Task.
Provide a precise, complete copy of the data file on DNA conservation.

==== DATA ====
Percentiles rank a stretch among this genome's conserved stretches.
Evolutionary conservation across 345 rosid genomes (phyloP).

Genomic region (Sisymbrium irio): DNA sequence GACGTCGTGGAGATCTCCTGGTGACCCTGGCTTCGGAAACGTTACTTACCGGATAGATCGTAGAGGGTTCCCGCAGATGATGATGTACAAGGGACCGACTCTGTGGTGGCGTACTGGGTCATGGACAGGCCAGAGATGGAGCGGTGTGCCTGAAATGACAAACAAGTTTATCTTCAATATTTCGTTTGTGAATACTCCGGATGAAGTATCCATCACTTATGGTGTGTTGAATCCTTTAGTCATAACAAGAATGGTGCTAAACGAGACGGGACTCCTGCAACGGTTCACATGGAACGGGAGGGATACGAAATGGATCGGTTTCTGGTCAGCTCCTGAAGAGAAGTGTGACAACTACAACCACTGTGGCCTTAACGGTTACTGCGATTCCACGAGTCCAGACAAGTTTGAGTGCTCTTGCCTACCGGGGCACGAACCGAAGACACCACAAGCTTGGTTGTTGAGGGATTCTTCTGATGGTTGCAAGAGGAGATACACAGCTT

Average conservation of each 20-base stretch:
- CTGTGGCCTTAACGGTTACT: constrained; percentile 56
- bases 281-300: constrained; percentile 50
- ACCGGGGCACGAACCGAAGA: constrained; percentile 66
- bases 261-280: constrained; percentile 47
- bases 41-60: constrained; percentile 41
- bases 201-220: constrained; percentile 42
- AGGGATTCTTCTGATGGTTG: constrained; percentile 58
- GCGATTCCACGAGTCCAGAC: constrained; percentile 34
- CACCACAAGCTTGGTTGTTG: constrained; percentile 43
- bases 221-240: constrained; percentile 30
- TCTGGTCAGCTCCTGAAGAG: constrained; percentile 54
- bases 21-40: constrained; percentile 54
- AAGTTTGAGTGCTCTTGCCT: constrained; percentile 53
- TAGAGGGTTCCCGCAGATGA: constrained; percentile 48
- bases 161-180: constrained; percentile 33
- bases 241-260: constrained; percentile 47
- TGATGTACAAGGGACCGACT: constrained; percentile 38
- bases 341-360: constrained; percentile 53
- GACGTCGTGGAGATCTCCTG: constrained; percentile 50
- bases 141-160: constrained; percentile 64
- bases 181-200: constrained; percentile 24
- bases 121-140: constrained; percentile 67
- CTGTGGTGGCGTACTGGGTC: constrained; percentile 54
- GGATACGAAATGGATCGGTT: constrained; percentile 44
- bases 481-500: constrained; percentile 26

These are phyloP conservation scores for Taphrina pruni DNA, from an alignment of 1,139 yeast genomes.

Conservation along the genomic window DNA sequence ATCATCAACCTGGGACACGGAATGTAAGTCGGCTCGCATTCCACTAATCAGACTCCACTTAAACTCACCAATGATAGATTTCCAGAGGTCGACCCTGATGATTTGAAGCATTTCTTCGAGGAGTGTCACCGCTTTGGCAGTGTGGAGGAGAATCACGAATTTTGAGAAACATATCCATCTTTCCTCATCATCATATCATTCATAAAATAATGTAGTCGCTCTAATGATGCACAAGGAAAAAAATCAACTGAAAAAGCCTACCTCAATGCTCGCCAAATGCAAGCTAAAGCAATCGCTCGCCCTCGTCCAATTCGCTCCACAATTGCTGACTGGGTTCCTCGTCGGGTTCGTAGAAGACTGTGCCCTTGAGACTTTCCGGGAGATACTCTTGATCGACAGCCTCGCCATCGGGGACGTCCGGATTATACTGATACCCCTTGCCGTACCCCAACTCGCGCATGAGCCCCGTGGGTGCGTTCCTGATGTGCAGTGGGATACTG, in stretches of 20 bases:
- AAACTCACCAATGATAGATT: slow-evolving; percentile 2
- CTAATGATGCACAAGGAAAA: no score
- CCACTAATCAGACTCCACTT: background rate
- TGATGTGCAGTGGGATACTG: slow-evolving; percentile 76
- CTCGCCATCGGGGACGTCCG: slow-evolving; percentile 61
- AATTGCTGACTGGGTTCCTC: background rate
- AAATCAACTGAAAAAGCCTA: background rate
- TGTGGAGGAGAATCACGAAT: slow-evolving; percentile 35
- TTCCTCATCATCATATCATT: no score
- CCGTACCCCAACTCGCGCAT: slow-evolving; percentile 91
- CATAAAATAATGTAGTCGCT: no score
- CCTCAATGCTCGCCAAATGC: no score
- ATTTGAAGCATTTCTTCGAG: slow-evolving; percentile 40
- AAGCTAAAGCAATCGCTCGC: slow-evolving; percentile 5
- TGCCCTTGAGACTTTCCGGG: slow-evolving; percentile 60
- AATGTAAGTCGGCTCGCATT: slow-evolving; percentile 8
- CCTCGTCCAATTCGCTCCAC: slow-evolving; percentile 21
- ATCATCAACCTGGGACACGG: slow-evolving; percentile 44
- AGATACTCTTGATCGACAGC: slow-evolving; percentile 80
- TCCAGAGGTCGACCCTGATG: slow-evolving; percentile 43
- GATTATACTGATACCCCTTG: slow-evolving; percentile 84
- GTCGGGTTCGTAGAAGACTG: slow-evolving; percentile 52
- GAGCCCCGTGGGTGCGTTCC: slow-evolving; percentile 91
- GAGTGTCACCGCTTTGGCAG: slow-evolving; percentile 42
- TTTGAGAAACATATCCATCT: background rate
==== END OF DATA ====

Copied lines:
Percentiles rank a stretch among this genome's conserved stretches.
Evolutionary conservation across 345 rosid genomes (phyloP).

Genomic region (Sisymbrium irio): DNA sequence GACGTCGTGGAGATCTCCTGGTGACCCTGGCTTCGGAAACGTTACTTACCGGATAGATCGTAGAGGGTTCCCGCAGATGATGATGTACAAGGGACCGACTCTGTGGTGGCGTACTGGGTCATGGACAGGCCAGAGATGGAGCGGTGTGCCTGAAATGACAAACAAGTTTATCTTCAATATTTCGTTTGTGAATACTCCGGATGAAGTATCCATCACTTATGGTGTGTTGAATCCTTTAGTCATAACAAGAATGGTGCTAAACGAGACGGGACTCCTGCAACGGTTCACATGGAACGGGAGGGATACGAAATGGATCGGTTTCTGGTCAGCTCCTGAAGAGAAGTGTGACAACTACAACCACTGTGGCCTTAACGGTTACTGCGATTCCACGAGTCCAGACAAGTTTGAGTGCTCTTGCCTACCGGGGCACGAACCGAAGACACCACAAGCTTGGTTGTTGAGGGATTCTTCTGATGGTTGCAAGAGGAGATACACAGCTT

Average conservation of each 20-base stretch:
- CTGTGGCCTTAACGGTTACT: constrained; percentile 56
- bases 281-300: constrained; percentile 50
- ACCGGGGCACGAACCGAAGA: constrained; percentile 66
- bases 261-280: constrained; percentile 47
- bases 41-60: constrained; percentile 41
- bases 201-220: constrained; percentile 42
- AGGGATTCTTCTGATGGTTG: constrained; percentile 58
- GCGATTCCACGAGTCCAGAC: constrained; percentile 34
- CACCACAAGCTTGGTTGTTG: constrained; percentile 43
- bases 221-240: constrained; percentile 30
- TCTGGTCAGCTCCTGAAGAG: constrained; percentile 54
- bases 21-40: constrained; percentile 54
- AAGTTTGAGTGCTCTTGCCT: constrained; percentile 53
- TAGAGGGTTCCCGCAGATGA: constrained; percentile 48
- bases 161-180: constrained; percentile 33
- bases 241-260: constrained; percentile 47
- TGATGTACAAGGGACCGACT: constrained; percentile 38
- bases 341-360: constrained; percentile 53
- GACGTCGTGGAGATCTCCTG: constrained; percentile 50
- bases 141-160: constrained; percentile 64
- bases 181-200: constrained; percentile 24
- bases 121-140: constrained; percentile 67
- CTGTGGTGGCGTACTGGGTC: constrained; percentile 54
- GGATACGAAATGGATCGGTT: constrained; percentile 44
- bases 481-500: constrained; percentile 26

These are phyloP conservation scores for Taphrina pruni DNA, from an alignment of 1,139 yeast genomes.

Conservation along the genomic window DNA sequence ATCATCAACCTGGGACACGGAATGTAAGTCGGCTCGCATTCCACTAATCAGACTCCACTTAAACTCACCAATGATAGATTTCCAGAGGTCGACCCTGATGATTTGAAGCATTTCTTCGAGGAGTGTCACCGCTTTGGCAGTGTGGAGGAGAATCACGAATTTTGAGAAACATATCCATCTTTCCTCATCATCATATCATTCATAAAATAATGTAGTCGCTCTAATGATGCACAAGGAAAAAAATCAACTGAAAAAGCCTACCTCAATGCTCGCCAAATGCAAGCTAAAGCAATCGCTCGCCCTCGTCCAATTCGCTCCACAATTGCTGACTGGGTTCCTCGTCGGGTTCGTAGAAGACTGTGCCCTTGAGACTTTCCGGGAGATACTCTTGATCGACAGCCTCGCCATCGGGGACGTCCGGATTATACTGATACCCCTTGCCGTACCCCAACTCGCGCATGAGCCCCGTGGGTGCGTTCCTGATGTGCAGTGGGATACTG, in stretches of 20 bases:
- AAACTCACCAATGATAGATT: slow-evolving; percentile 2
- CTAATGATGCACAAGGAAAA: no score
- CCACTAATCAGACTCCACTT: background rate
- TGATGTGCAGTGGGATACTG: slow-evolving; percentile 76
- CTCGCCATCGGGGACGTCCG: slow-evolving; percentile 61
- AATTGCTGACTGGGTTCCTC: background rate
- AAATCAACTGAAAAAGCCTA: background rate
- TGTGGAGGAGAATCACGAAT: slow-evolving; percentile 35
- TTCCTCATCATCATATCATT: no score
- CCGTACCCCAACTCGCGCAT: slow-evolving; percentile 91
- CATAAAATAATGTAGTCGCT: no score
- CCTCAATGCTCGCCAAATGC: no score
- ATTTGAAGCATTTCTTCGAG: slow-evolving; percentile 40
- AAGCTAAAGCAATCGCTCGC: slow-evolving; percentile 5
- TGCCCTTGAGACTTTCCGGG: slow-evolving; percentile 60
- AATGTAAGTCGGCTCGCATT: slow-evolving; percentile 8
- CCTCGTCCAATTCGCTCCAC: slow-evolving; percentile 21
- ATCATCAACCTGGGACACGG: slow-evolving; percentile 44
- AGATACTCTTGATCGACAGC: slow-evolving; percentile 80
- TCCAGAGGTCGACCCTGATG: slow-evolving; percentile 43
- GATTATACTGATACCCCTTG: slow-evolving; percentile 84
- GTCGGGTTCGTAGAAGACTG: slow-evolving; percentile 52
- GAGCCCCGTGGGTGCGTTCC: slow-evolving; percentile 91
- GAGTGTCACCGCTTTGGCAG: slow-evolving; percentile 42
- TTTGAGAAACATATCCATCT: background rate